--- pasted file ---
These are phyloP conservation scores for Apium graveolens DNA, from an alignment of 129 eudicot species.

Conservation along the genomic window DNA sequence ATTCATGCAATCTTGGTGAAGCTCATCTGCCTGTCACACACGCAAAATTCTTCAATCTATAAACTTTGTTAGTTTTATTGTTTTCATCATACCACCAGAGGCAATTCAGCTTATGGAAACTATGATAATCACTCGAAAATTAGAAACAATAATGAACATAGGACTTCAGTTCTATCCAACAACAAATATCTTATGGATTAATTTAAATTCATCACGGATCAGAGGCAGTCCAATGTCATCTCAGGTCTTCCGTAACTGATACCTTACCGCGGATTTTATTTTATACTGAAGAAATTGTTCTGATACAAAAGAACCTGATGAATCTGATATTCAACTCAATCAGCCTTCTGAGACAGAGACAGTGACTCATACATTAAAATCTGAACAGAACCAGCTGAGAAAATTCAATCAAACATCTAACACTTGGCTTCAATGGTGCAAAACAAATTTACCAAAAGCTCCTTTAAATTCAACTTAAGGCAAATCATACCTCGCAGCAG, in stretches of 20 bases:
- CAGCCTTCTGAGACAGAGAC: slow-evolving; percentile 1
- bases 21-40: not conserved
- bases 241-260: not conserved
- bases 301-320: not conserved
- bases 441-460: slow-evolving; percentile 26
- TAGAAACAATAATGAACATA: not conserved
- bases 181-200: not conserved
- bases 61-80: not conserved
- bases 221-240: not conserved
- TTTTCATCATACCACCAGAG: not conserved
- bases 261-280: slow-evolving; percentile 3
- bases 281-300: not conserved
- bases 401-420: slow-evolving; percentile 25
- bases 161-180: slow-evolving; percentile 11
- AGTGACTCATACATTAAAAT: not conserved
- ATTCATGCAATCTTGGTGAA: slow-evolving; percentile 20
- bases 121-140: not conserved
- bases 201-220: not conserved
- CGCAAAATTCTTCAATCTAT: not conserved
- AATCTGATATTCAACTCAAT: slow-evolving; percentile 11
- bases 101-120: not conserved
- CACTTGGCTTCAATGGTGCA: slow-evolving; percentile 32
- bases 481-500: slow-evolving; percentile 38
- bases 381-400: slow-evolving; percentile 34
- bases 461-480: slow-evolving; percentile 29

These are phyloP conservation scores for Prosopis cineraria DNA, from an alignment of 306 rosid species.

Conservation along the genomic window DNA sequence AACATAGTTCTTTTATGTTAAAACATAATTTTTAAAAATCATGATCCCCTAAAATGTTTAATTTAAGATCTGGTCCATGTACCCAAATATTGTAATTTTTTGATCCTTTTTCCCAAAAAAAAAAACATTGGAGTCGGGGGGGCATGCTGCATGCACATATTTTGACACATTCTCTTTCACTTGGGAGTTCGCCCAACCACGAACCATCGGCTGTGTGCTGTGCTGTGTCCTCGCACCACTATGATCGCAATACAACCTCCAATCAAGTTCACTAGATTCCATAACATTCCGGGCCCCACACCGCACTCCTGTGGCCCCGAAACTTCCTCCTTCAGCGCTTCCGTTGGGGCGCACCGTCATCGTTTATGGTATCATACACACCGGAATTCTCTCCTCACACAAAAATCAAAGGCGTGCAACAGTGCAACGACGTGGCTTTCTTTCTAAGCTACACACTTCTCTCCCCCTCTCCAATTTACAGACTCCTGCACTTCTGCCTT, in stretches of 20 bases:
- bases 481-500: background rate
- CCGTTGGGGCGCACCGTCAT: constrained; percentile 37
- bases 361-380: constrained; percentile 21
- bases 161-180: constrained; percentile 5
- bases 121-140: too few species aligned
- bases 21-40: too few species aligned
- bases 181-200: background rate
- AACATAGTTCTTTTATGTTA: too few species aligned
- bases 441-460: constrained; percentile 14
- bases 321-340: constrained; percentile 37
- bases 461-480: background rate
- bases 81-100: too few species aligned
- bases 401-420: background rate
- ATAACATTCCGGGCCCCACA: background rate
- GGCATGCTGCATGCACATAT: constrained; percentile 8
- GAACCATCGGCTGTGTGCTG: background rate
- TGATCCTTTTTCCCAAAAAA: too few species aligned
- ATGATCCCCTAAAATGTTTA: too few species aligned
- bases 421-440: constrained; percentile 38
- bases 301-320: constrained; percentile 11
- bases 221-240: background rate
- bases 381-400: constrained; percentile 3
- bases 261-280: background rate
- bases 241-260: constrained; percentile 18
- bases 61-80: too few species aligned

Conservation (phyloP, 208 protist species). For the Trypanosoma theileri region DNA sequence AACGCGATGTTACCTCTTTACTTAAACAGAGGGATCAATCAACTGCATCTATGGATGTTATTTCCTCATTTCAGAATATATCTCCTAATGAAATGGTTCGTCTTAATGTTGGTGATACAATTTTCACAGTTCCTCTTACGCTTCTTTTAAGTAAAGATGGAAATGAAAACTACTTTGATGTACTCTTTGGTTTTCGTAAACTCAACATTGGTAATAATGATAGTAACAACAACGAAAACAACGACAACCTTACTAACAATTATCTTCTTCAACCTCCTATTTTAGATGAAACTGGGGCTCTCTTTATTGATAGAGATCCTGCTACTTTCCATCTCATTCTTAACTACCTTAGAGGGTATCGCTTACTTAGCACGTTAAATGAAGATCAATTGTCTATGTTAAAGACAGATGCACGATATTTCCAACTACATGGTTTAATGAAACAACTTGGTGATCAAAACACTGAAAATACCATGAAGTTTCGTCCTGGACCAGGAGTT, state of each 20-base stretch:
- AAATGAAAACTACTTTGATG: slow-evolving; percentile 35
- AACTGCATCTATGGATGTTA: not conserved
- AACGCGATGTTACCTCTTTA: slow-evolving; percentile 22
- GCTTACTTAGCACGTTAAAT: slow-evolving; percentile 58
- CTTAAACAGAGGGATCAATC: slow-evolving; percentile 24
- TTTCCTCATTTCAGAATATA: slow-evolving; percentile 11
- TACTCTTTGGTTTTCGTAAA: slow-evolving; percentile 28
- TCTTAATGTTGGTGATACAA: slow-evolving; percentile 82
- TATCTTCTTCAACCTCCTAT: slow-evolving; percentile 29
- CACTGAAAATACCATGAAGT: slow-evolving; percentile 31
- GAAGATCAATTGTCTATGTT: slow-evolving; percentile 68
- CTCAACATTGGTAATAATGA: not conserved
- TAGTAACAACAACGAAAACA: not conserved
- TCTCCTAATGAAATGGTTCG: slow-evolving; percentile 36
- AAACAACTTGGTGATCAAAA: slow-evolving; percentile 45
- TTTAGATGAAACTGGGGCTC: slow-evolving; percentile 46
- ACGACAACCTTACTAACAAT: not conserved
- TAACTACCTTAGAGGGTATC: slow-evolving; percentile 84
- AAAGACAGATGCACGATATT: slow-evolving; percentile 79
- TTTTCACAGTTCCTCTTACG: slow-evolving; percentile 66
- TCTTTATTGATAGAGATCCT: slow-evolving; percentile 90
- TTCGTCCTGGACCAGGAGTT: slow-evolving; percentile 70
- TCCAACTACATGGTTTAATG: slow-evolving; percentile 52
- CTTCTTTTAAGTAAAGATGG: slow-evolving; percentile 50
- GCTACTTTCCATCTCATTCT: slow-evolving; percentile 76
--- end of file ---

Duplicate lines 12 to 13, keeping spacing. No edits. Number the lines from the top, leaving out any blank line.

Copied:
- TTTTCATCATACCACCAGAG: not conserved
- bases 261-280: slow-evolving; percentile 3